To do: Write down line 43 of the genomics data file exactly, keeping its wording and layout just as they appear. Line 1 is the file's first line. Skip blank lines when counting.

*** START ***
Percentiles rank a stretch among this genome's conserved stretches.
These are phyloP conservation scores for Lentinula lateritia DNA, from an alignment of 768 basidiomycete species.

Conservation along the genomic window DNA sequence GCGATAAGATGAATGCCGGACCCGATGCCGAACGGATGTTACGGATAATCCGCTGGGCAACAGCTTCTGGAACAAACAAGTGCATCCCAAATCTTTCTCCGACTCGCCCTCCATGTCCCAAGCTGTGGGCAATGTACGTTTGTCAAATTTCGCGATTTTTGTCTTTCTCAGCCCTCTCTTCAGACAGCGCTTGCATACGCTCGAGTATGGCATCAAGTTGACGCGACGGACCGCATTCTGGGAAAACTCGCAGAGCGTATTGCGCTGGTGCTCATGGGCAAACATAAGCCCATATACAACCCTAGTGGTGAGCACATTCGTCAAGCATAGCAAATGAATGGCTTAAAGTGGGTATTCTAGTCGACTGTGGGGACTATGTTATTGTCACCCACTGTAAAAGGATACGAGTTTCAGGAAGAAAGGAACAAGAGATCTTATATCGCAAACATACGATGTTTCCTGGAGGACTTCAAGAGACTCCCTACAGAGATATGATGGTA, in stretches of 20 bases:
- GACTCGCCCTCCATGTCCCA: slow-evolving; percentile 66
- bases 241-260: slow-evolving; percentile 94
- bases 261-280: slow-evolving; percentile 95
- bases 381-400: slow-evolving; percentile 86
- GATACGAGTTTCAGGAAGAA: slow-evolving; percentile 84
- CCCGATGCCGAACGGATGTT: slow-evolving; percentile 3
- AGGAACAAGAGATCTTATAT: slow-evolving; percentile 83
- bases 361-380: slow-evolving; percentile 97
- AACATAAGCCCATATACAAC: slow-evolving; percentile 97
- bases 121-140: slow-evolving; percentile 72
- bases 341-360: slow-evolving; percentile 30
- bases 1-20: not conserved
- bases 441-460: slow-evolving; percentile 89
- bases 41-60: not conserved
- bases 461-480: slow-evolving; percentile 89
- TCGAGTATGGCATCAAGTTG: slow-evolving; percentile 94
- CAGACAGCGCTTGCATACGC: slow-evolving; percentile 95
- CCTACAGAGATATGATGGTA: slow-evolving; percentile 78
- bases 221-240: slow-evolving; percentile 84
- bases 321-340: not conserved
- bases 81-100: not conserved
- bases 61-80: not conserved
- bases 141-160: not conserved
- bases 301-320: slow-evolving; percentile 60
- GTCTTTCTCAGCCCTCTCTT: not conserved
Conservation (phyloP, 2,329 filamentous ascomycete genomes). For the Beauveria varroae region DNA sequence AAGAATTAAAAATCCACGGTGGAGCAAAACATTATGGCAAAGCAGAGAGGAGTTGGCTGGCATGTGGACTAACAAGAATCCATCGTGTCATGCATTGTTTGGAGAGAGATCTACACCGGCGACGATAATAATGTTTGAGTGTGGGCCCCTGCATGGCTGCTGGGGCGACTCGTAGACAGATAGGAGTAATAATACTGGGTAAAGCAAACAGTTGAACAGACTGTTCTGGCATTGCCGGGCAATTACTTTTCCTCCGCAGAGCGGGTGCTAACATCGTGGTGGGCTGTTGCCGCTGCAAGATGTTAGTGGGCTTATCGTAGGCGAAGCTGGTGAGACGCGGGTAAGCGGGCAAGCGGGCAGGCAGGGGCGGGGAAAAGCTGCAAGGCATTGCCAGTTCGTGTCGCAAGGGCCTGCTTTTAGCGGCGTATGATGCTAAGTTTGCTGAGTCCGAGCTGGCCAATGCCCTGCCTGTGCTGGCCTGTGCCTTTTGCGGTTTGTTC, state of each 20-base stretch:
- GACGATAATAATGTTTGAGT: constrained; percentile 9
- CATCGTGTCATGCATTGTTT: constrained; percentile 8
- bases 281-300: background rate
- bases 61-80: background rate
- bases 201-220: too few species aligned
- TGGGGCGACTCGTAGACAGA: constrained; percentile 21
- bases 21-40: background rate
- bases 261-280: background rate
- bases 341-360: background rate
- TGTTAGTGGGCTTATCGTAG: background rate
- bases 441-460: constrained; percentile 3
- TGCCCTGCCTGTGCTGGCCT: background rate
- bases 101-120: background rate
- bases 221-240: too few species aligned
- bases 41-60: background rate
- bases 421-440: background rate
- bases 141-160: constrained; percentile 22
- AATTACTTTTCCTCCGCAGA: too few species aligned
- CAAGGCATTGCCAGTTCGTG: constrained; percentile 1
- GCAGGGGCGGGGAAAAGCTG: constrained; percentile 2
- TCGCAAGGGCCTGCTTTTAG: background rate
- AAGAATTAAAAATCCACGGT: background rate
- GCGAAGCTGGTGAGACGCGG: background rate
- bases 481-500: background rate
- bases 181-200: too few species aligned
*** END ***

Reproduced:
- bases 221-240: too few species aligned